Diversity Woman Magazine

FAL 2018

Leadership and Executive Development for women of all races, cultures and backgrounds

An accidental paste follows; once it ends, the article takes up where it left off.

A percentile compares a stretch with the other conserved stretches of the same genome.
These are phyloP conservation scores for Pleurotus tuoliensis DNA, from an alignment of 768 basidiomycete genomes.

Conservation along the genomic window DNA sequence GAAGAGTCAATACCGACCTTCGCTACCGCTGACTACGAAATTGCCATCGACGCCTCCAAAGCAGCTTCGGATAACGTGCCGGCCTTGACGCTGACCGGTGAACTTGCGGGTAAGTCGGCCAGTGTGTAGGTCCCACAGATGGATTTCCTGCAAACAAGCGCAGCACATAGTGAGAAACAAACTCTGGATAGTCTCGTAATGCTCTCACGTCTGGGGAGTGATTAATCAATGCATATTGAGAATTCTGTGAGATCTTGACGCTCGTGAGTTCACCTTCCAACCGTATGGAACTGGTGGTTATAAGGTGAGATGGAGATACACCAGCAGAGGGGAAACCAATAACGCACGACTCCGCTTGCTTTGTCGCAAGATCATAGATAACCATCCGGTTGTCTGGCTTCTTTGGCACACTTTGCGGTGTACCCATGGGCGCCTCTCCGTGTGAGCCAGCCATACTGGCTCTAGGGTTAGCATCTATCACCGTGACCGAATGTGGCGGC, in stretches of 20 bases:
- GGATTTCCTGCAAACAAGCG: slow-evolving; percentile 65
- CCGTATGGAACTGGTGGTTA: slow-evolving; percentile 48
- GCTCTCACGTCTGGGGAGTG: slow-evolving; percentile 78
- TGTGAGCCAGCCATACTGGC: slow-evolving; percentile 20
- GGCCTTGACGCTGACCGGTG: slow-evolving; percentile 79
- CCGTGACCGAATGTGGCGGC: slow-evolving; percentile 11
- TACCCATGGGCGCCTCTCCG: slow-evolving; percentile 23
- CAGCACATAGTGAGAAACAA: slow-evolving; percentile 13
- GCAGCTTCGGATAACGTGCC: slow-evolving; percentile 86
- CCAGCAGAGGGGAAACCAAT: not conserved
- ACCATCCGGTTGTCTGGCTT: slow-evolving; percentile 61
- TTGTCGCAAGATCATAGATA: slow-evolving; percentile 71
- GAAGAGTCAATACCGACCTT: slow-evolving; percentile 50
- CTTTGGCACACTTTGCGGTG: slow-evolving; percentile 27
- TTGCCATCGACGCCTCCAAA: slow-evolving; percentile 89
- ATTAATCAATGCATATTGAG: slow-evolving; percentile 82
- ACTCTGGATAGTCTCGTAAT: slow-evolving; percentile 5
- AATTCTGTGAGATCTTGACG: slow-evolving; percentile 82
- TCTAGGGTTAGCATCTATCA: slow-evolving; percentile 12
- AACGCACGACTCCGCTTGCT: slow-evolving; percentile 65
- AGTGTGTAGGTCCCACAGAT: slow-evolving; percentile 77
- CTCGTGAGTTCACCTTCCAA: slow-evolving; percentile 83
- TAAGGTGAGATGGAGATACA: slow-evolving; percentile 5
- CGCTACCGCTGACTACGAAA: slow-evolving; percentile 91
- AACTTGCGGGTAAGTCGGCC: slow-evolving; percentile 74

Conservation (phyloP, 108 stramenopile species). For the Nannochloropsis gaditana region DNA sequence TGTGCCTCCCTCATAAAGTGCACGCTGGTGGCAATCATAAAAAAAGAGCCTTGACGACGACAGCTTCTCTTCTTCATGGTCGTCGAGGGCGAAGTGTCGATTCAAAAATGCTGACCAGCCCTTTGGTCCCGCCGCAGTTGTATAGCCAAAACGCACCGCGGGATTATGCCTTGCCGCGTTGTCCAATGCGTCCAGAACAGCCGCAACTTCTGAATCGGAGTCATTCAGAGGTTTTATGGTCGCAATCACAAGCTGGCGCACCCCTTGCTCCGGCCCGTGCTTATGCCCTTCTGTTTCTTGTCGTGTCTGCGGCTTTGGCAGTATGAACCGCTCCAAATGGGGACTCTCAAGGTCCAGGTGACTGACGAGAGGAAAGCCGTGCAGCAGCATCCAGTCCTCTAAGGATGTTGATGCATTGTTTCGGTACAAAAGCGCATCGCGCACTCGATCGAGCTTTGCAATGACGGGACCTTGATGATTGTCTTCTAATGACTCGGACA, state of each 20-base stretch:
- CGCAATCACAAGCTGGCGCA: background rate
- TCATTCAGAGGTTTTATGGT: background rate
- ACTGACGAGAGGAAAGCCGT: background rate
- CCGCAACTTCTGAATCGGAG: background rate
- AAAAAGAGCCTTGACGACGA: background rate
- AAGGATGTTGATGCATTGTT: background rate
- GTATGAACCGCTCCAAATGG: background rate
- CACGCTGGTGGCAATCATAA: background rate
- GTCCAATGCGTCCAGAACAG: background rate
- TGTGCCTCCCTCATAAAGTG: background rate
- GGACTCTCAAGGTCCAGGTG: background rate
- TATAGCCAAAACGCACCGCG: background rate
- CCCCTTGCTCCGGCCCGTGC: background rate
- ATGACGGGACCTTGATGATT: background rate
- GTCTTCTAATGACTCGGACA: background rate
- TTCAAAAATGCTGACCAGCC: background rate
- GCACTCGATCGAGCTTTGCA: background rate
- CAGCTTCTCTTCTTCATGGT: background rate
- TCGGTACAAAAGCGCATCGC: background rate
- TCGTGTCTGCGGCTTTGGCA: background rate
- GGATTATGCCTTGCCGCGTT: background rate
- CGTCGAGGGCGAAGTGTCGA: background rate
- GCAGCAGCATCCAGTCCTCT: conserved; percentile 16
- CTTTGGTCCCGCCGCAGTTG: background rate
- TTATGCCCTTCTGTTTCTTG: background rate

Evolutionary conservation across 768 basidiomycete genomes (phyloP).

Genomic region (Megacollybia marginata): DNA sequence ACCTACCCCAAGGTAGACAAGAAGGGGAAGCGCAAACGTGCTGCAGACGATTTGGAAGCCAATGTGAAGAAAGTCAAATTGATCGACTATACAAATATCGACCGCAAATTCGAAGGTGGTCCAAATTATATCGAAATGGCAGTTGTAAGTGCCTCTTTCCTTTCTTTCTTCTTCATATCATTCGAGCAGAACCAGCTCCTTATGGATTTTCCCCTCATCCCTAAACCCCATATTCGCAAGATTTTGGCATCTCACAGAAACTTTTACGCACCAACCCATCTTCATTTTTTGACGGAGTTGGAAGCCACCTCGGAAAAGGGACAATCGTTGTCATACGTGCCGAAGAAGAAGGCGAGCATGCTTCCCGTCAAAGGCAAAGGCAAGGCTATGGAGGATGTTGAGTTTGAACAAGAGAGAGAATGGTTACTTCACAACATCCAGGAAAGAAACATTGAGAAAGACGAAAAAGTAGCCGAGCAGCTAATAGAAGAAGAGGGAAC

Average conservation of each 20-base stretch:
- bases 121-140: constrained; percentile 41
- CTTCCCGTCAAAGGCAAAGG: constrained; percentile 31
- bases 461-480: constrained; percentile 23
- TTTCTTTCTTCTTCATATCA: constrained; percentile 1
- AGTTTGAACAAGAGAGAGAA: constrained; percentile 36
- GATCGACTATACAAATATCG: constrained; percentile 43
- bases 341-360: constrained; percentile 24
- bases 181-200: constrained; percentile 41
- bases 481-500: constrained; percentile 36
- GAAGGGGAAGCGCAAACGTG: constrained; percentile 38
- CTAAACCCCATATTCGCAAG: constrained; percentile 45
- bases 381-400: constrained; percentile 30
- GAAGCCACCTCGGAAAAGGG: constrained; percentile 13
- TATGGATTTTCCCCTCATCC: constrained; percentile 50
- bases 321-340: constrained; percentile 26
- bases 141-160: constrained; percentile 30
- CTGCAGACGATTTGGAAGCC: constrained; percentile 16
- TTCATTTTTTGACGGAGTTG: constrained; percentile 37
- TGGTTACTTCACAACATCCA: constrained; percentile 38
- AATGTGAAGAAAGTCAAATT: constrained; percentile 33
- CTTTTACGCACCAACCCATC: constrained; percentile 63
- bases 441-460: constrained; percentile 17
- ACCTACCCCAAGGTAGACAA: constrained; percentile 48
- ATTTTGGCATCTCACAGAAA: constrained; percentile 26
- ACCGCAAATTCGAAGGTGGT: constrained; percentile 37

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38 D I V E R S I T Y W O M A N Fa l l 2 0 1 8 d i v e r s i t y w o m a n . c o m with legal counsel and also send a signal that there are finally resources to support these victims of sexual harassment. A moment becomes a movement e formation of Time's Up moved quickly. From those early conversations, momen- tum grew and some of Hollywood's big- gest names joined the cause. On January 1, 2018, the collective—now comprising hundreds of women including director Shonda Rhimes, producer Ana DuVernay, and actor Reese Witherspoon—placed a full-page ad in the New York Times to of- ficially announce the launch of the Time's Up initiative. Beginning "Dear Sisters," it was a powerful message of solidarity with all women—from waitresses to agricul- ture and factory workers—declaring, "e struggle for women to break in, to rise up the ranks, and to simply be heard and acknowledged in male-dominated work- places must end; time's up on this impen- etrable monopoly." As a key part of the initiative, Tchen launched the Time's Up Legal Defense Fund (see sidebar), partnering with at- torney Roberta Kaplan of Kaplan Hecker & Fink LLP. e National Women's Law Center, a 45-year-old women's rights or- ganization, became the fund's administra- tive home. I n the wake of the sexual assault allegations against Harvey Weinstein in late 2017, a group of women working in Hollywood began talking about how they could use the moment to drive sustainable change. ey set out to combat sex- ual harassment and gender imbalance in the en- tertainment industry, but as the conversation evolved, they realized that they could use their platform to support women in all industries. Around the same time, attorney Tina Tchen, former ex- ecutive director of the White House Council on Women and Girls under President Obama, was in Los Angeles to help plan the upcoming United State of Women Summit, focused on gender equality. She happened to be in meetings alongside some of the Hollywood women involved, discussing the legal issues that women confronted. "I was realizing that we needed to create a place where women could get legal re- sources," says Tchen, who is now a partner at the law firm Buckley Sandler LLP. "Both for women who were starting to be sued by the powerful men they were speaking out against and had no recourse to get lawyers to help them, and for women— low-income women in particular—who had their own employment claims for sex- ual harassment but no access to lawyers to bring them." From those meetings came the launch of Time's Up, a movement and organization to support victims of sexual harassment and sexual assault. It includes the legal de- fense fund Tchen helped to create, which would provide women in the workplace THE TIME IS NOW By Kimberly Olson e Time's Up Legal Defense Fund is especially focused on providing services to low-income people facing sexual ha- rassment. Two-thirds of those who have reached out for help self-identify as low income, including domestic workers, fast- food restaurant employees, and big-box retail workers. "Lots of folks, sadly, have come to us too late because the statute of limitations is so short in these cases and they've never had access to resourc- es before," Tchen says. "But many have said that, even if they didn't have legal recourse, at least they were able to talk to someone who believed them and who walked them through the process, so they understood what was going on." Reimagining workplaces While supporting victims of sexual ha- rassment and sexual assault is a core goal, Time's Up also has a broader vision to support initiatives—from legislation to corporate policy and hiring practices— that help women realize their full poten- tial at work. e time is ripe, as many organization leaders are eager to push their culture forward. "At the White House, a lot of companies came to us and said they got it—they got that they would be more profitable if they were more diverse, and knew they needed the talent that women bring to their businesses," Tchen says. "CEOs who were meeting with us were struggling: 'How can I do better? How can I address this?'" ose questions were at the forefront of Tchen's mind when she joined Buckley Sandler. "When I got here in September of last year, we agreed that we would start a Workplace Culture Compliance practice, which we did," she says. "So when the Harvey Weinstein story broke, we were already building a practice on these issues."

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